Inflation Drops To 40.1%

Prof. Samuel Kobina Annim


Ghana’s year-on-year inflation has dropped to 40.1% in August 2023 from the 43.1% recorded in July 2023, according to the latest data from the Ghana Statistical Service (GSS).

The GSS also had a drop in the month-on-month inflation between July 2023 and August 2023, recording -0.2% compared to 3.6% in July.

Food inflation witnessed a decrease to 51.9% in August 2023, from the 55.0% the previous month, while Non-Food inflation also dropped by 2.9% to 30.9% in August 2023.

For the first time in the year, inflation for imported products recorded a rate lower than locally produced items. Whilst inflation for locally produced items was 42.4%, inflation for imported items was 36.2%.

Five divisions recorded inflation rates higher than the national average.

They are Personal Care, Social Protection and Miscellaneous Goods and Services (56.3%); Furnishings, Household Equipment and Routine Household Maintenance (52.6%); Food and Non-Alcoholic Beverages (51.9%); Alcoholic Beverages, Tobacco and Narcotics (46.4%) and Housing, Water, Electricity, Gas and Other Fuels (42.2%).

For Food inflation, 10 out of 15 sub-class registered inflation above the overall food inflation of 51.9%.

The highest were Tea and Related Products (140.2%); Cocoa Drinks (84.4%) and Fruit and Vegetable Juices (66.7%).

At the regional level, Eastern Region recorded the highest inflation of 49.9% in August 2023.

It was followed by the Western Region (49.7%) and Bono Region (47.1%).

The Greater Accra Region recorded the lowest inflation of 31.7%. It was followed by the Ashanti Region with inflation of 32.6%, whilst the Ahafo Region registered an inflation of 33.2%.

The country’s food inflation has increased by almost six folds in a decade, and despite receiving fresh funding from the International Monetary Fund (IMF), it continues to grapple with persistently high food inflation, maintaining its position as one of the highest in Africa and the West African sub-region.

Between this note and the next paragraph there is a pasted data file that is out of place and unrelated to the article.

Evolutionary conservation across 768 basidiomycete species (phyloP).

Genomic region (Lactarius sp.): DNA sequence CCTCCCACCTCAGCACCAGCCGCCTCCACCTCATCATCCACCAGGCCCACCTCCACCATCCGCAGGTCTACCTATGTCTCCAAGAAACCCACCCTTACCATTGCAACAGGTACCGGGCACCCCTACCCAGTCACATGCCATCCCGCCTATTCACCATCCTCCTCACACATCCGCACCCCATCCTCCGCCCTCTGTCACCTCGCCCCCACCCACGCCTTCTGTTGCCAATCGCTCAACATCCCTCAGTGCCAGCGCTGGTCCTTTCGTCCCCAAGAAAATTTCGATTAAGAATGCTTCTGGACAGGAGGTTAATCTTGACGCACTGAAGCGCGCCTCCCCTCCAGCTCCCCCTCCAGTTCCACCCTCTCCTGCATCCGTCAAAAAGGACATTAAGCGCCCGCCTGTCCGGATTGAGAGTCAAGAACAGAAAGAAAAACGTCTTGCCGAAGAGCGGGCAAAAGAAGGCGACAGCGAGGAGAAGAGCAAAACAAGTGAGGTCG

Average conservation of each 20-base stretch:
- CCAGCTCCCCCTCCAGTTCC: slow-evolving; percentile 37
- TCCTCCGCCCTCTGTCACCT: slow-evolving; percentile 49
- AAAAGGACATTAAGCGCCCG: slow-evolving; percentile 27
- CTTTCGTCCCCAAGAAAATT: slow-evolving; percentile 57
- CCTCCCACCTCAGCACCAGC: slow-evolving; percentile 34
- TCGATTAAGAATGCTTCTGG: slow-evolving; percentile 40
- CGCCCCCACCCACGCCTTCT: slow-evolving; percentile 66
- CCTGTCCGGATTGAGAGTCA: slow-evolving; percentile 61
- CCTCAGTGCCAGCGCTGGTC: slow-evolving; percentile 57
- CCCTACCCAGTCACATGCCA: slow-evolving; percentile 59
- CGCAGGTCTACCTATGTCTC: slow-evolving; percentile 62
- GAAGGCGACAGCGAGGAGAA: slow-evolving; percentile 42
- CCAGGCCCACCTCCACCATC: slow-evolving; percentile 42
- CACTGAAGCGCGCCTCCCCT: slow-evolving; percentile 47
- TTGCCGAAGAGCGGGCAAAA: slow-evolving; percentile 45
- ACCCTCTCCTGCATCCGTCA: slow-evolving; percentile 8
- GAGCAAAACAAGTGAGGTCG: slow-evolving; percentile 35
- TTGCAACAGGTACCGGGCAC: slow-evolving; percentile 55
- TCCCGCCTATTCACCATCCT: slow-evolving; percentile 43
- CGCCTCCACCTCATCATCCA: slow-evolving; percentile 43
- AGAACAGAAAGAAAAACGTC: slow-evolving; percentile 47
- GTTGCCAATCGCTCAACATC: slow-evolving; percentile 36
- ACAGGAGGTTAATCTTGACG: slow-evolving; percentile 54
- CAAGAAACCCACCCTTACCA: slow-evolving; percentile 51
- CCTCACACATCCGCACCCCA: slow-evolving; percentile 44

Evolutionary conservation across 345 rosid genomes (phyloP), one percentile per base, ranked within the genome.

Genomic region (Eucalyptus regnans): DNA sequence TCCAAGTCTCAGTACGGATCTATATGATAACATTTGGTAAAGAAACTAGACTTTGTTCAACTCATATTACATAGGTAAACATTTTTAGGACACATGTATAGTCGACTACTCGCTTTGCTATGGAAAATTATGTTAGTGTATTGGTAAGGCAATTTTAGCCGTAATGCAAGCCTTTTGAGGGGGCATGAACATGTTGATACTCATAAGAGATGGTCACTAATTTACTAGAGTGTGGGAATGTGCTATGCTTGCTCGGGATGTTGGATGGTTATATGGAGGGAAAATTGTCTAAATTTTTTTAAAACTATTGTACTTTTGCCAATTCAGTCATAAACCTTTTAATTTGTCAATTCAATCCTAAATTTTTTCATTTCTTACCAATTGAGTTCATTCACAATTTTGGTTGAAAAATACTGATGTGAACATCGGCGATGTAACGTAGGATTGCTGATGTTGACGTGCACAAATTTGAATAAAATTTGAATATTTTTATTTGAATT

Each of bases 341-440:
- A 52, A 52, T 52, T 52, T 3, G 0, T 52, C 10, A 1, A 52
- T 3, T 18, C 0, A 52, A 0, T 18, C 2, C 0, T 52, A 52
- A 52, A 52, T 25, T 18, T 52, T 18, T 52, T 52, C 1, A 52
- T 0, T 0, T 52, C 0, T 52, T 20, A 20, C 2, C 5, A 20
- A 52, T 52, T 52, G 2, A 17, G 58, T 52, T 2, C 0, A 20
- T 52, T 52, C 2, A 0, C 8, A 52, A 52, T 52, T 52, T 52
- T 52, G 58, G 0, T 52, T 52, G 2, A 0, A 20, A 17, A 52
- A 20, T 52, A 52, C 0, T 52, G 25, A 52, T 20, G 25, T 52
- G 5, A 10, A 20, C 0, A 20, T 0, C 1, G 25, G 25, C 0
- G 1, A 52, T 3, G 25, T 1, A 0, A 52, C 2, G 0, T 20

This is due to the fact that major staples in Ghana are out of season, and this is playing a major role in the price build in the market as food items such as tomatoes, onions, cassava, yam, and maize have seen upward adjustments in their prices.

Also, the prolonged war between Russia and Ukraine and the military coup in Burkina Faso have all placed enormous pressure on the country’s food system. The military takeover in Niger also compounded the case as prices of tomatoes, onions and cereals begin to surge in price.

Despite Finance Minister Ken Ofori-Atta initially stating that there would be no need for a supplementary budget, mounting fiscal pressures forced him to cut expenditures by approximately $2 billion.

End-period inflation is now expected to reach 31.3%, significantly higher than the earlier projection of 18.9%.

Additionally, the balance of payment burden is expected to worsen as Gross International Reserves may only cover about 0.8 months of imports.

By Jamila Akweley Okertchiri